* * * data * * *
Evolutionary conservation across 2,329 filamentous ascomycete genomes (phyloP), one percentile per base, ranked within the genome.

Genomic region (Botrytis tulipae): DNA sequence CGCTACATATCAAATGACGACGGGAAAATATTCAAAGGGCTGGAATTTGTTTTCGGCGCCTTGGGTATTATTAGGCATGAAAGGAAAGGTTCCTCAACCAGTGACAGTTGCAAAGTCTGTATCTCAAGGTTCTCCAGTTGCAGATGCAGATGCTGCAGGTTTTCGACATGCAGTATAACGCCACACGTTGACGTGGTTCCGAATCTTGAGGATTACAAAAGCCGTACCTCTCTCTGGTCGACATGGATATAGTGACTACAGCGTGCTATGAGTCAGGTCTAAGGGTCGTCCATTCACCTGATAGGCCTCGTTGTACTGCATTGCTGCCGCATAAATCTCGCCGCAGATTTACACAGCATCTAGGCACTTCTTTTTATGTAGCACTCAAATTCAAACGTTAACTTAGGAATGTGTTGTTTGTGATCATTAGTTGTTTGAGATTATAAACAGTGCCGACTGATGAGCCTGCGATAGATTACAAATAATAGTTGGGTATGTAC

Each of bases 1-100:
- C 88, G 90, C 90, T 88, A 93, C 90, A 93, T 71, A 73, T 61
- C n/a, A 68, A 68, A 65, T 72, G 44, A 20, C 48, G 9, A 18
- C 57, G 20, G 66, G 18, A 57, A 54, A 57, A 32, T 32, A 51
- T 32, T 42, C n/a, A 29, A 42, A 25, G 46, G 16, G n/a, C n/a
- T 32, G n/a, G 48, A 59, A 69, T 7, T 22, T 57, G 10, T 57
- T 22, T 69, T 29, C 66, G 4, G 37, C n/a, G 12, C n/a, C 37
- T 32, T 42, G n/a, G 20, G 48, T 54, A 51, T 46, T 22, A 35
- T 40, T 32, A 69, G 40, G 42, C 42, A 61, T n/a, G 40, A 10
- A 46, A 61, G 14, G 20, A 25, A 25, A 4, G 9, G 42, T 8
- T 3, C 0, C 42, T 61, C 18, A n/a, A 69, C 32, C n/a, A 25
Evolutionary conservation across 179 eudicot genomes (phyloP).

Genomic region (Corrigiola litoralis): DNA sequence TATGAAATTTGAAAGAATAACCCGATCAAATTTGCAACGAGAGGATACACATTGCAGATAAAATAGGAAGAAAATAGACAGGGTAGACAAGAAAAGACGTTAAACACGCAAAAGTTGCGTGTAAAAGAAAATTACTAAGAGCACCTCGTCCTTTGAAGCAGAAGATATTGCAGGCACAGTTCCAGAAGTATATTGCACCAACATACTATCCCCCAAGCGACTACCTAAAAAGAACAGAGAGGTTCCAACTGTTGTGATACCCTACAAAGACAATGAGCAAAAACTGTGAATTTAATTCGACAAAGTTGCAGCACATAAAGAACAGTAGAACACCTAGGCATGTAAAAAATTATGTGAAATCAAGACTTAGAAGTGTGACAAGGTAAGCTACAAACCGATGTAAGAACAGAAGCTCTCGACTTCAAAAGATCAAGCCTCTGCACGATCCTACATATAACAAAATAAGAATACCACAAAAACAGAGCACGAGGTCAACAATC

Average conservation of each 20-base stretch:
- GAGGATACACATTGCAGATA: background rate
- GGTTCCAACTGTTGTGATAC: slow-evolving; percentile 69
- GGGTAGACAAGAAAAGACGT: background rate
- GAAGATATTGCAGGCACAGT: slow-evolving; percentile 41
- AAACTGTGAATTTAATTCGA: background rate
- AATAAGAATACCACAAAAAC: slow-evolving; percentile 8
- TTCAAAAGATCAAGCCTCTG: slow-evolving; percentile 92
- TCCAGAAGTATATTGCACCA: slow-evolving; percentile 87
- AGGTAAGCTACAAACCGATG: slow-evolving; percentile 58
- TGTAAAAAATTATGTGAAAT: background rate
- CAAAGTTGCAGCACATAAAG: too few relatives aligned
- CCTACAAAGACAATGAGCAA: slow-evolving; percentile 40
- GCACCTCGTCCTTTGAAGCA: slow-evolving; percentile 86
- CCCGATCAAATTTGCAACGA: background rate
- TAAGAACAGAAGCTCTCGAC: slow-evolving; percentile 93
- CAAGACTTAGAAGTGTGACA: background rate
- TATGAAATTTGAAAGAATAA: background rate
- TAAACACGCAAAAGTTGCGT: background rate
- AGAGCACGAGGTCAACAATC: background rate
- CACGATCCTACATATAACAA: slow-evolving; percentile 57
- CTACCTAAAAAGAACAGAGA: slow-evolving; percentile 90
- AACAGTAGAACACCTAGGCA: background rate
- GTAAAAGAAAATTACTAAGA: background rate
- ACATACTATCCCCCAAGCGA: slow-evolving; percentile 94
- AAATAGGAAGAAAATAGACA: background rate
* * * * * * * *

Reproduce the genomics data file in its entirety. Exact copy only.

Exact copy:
Evolutionary conservation across 2,329 filamentous ascomycete genomes (phyloP), one percentile per base, ranked within the genome.

Genomic region (Botrytis tulipae): DNA sequence CGCTACATATCAAATGACGACGGGAAAATATTCAAAGGGCTGGAATTTGTTTTCGGCGCCTTGGGTATTATTAGGCATGAAAGGAAAGGTTCCTCAACCAGTGACAGTTGCAAAGTCTGTATCTCAAGGTTCTCCAGTTGCAGATGCAGATGCTGCAGGTTTTCGACATGCAGTATAACGCCACACGTTGACGTGGTTCCGAATCTTGAGGATTACAAAAGCCGTACCTCTCTCTGGTCGACATGGATATAGTGACTACAGCGTGCTATGAGTCAGGTCTAAGGGTCGTCCATTCACCTGATAGGCCTCGTTGTACTGCATTGCTGCCGCATAAATCTCGCCGCAGATTTACACAGCATCTAGGCACTTCTTTTTATGTAGCACTCAAATTCAAACGTTAACTTAGGAATGTGTTGTTTGTGATCATTAGTTGTTTGAGATTATAAACAGTGCCGACTGATGAGCCTGCGATAGATTACAAATAATAGTTGGGTATGTAC

Each of bases 1-100:
- C 88, G 90, C 90, T 88, A 93, C 90, A 93, T 71, A 73, T 61
- C n/a, A 68, A 68, A 65, T 72, G 44, A 20, C 48, G 9, A 18
- C 57, G 20, G 66, G 18, A 57, A 54, A 57, A 32, T 32, A 51
- T 32, T 42, C n/a, A 29, A 42, A 25, G 46, G 16, G n/a, C n/a
- T 32, G n/a, G 48, A 59, A 69, T 7, T 22, T 57, G 10, T 57
- T 22, T 69, T 29, C 66, G 4, G 37, C n/a, G 12, C n/a, C 37
- T 32, T 42, G n/a, G 20, G 48, T 54, A 51, T 46, T 22, A 35
- T 40, T 32, A 69, G 40, G 42, C 42, A 61, T n/a, G 40, A 10
- A 46, A 61, G 14, G 20, A 25, A 25, A 4, G 9, G 42, T 8
- T 3, C 0, C 42, T 61, C 18, A n/a, A 69, C 32, C n/a, A 25
Evolutionary conservation across 179 eudicot genomes (phyloP).

Genomic region (Corrigiola litoralis): DNA sequence TATGAAATTTGAAAGAATAACCCGATCAAATTTGCAACGAGAGGATACACATTGCAGATAAAATAGGAAGAAAATAGACAGGGTAGACAAGAAAAGACGTTAAACACGCAAAAGTTGCGTGTAAAAGAAAATTACTAAGAGCACCTCGTCCTTTGAAGCAGAAGATATTGCAGGCACAGTTCCAGAAGTATATTGCACCAACATACTATCCCCCAAGCGACTACCTAAAAAGAACAGAGAGGTTCCAACTGTTGTGATACCCTACAAAGACAATGAGCAAAAACTGTGAATTTAATTCGACAAAGTTGCAGCACATAAAGAACAGTAGAACACCTAGGCATGTAAAAAATTATGTGAAATCAAGACTTAGAAGTGTGACAAGGTAAGCTACAAACCGATGTAAGAACAGAAGCTCTCGACTTCAAAAGATCAAGCCTCTGCACGATCCTACATATAACAAAATAAGAATACCACAAAAACAGAGCACGAGGTCAACAATC

Average conservation of each 20-base stretch:
- GAGGATACACATTGCAGATA: background rate
- GGTTCCAACTGTTGTGATAC: slow-evolving; percentile 69
- GGGTAGACAAGAAAAGACGT: background rate
- GAAGATATTGCAGGCACAGT: slow-evolving; percentile 41
- AAACTGTGAATTTAATTCGA: background rate
- AATAAGAATACCACAAAAAC: slow-evolving; percentile 8
- TTCAAAAGATCAAGCCTCTG: slow-evolving; percentile 92
- TCCAGAAGTATATTGCACCA: slow-evolving; percentile 87
- AGGTAAGCTACAAACCGATG: slow-evolving; percentile 58
- TGTAAAAAATTATGTGAAAT: background rate
- CAAAGTTGCAGCACATAAAG: too few relatives aligned
- CCTACAAAGACAATGAGCAA: slow-evolving; percentile 40
- GCACCTCGTCCTTTGAAGCA: slow-evolving; percentile 86
- CCCGATCAAATTTGCAACGA: background rate
- TAAGAACAGAAGCTCTCGAC: slow-evolving; percentile 93
- CAAGACTTAGAAGTGTGACA: background rate
- TATGAAATTTGAAAGAATAA: background rate
- TAAACACGCAAAAGTTGCGT: background rate
- AGAGCACGAGGTCAACAATC: background rate
- CACGATCCTACATATAACAA: slow-evolving; percentile 57
- CTACCTAAAAAGAACAGAGA: slow-evolving; percentile 90
- AACAGTAGAACACCTAGGCA: background rate
- GTAAAAGAAAATTACTAAGA: background rate
- ACATACTATCCCCCAAGCGA: slow-evolving; percentile 94
- AAATAGGAAGAAAATAGACA: background rate